A student-tutoring program will also be established, pairing upperclassmen studying nursing, chemistry, or biology with freshmen nursing students, and faculty mentors will work closely with freshmen and sophomores. This, Jobe said, will not only help address specific academic issues students may have, but also attempt to curb attrition rates.
“The grant will help us address many needs,” she said. “Both high school and AIC students will benefit, and each student will be evaluated individually. The idea is to get students acclimated early and to maintain a high level of support throughout their college careers.”
The project is the latest offering at AIC geared toward diverse populations in the Greater Springfield area. In October of last year, the college instituted its ‘Community Engagement Initiative,’ awarding $10,000, four-year renewable scholarships to homeowners and their children residing in the city’s Bay Area neighborhood, which includes portions of the State Street corridor, Mason Square, Tapley Street, and Roosevelt Ave., and is home to more than 4,000 of the city’s 152,000 residents.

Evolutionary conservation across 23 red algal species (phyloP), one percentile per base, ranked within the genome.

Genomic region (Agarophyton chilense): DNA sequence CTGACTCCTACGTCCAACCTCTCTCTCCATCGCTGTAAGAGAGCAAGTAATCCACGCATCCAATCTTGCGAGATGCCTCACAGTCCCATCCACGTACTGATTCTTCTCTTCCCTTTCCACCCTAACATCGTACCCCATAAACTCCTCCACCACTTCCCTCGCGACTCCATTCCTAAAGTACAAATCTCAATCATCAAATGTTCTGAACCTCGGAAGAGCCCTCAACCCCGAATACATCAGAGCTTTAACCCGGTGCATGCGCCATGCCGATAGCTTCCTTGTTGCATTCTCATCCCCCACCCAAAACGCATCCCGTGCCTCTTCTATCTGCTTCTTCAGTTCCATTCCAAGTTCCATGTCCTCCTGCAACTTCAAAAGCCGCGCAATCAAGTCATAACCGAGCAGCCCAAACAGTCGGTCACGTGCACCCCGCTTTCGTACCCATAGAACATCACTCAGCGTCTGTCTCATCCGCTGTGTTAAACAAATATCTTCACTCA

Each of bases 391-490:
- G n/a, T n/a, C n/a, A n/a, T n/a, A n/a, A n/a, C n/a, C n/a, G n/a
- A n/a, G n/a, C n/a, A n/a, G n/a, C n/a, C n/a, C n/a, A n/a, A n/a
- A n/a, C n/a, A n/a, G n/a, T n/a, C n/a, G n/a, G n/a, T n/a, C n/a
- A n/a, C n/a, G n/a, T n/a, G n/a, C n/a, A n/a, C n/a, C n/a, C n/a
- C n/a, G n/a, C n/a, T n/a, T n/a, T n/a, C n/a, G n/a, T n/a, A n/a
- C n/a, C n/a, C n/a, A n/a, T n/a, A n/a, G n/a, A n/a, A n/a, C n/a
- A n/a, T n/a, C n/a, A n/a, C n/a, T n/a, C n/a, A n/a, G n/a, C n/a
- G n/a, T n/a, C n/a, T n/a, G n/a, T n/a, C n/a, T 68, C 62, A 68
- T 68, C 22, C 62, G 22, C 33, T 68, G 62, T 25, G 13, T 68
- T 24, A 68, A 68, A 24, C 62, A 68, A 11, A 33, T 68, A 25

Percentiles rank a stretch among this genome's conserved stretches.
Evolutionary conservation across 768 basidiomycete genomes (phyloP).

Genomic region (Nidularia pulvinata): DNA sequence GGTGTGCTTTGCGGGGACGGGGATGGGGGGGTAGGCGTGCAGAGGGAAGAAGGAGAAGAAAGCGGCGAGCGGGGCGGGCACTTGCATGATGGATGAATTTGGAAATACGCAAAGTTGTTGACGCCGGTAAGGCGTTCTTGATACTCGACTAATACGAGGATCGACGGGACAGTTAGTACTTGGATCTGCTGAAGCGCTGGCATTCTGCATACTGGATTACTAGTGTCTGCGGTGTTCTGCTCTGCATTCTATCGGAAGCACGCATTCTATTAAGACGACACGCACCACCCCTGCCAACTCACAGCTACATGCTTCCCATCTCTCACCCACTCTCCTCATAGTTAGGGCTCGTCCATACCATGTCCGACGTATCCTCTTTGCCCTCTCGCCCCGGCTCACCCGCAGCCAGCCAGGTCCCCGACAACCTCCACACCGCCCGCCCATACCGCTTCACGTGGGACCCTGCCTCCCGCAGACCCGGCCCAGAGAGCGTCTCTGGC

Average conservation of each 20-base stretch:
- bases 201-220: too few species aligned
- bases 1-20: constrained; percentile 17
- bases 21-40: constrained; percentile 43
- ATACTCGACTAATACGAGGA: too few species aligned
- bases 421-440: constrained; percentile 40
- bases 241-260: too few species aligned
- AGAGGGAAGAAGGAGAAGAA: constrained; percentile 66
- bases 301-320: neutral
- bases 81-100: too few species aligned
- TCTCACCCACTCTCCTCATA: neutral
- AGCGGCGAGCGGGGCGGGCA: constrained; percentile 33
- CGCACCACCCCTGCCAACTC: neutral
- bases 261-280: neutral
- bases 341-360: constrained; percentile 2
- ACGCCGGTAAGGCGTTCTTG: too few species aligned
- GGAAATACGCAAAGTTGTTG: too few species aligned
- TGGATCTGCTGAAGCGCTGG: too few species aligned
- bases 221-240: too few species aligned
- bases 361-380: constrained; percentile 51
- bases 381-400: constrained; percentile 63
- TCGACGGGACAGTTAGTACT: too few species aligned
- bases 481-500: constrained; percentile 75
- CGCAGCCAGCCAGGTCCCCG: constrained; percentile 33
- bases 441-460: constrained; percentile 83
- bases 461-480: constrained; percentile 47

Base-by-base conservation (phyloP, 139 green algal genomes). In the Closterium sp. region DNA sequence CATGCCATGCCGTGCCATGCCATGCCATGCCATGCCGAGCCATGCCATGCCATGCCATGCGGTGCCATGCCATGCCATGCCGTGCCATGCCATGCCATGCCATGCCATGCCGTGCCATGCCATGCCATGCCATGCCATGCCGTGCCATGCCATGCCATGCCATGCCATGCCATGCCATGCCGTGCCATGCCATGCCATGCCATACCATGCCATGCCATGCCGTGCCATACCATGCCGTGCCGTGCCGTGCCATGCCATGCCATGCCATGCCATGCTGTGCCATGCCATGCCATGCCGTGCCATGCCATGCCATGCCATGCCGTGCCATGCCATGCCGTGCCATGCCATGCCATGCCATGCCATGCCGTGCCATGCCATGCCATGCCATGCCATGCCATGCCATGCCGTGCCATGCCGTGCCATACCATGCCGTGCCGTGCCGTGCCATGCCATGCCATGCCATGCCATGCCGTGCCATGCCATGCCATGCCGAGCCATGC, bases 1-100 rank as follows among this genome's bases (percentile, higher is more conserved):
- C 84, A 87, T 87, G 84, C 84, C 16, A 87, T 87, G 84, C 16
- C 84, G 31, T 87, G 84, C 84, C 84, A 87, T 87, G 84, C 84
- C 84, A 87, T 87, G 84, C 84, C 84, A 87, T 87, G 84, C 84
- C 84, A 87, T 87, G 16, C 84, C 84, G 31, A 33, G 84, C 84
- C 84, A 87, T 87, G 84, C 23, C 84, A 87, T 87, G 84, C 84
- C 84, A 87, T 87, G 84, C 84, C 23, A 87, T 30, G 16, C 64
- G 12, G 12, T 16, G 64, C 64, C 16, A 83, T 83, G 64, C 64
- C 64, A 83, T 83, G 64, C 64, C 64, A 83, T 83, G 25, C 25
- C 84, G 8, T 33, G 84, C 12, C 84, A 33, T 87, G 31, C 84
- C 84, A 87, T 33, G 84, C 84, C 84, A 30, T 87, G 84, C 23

That announcement came weeks after Maniaci, who took the helm at AIC in August, 2005, signed dual admission agreements with both Springfield Technical Community College and Holyoke Community College, opening the four-year college experience to a greater audience, allowing students accepted at either of the community colleges to continue their education at AIC after two-years of coursework. The admission agreement also provided $4,000 scholarships to those students.
In addition to creating new opportunities for high school students interested in health care careers, Maniaci said this newest initiative is expected to boost enrollment in AIC’s nursing program by as much as 20%. Currently the program includes 350 students, and has the largest enrollment of any academic major at the college.
Jaclyn Stevenson can be reached at[email protected]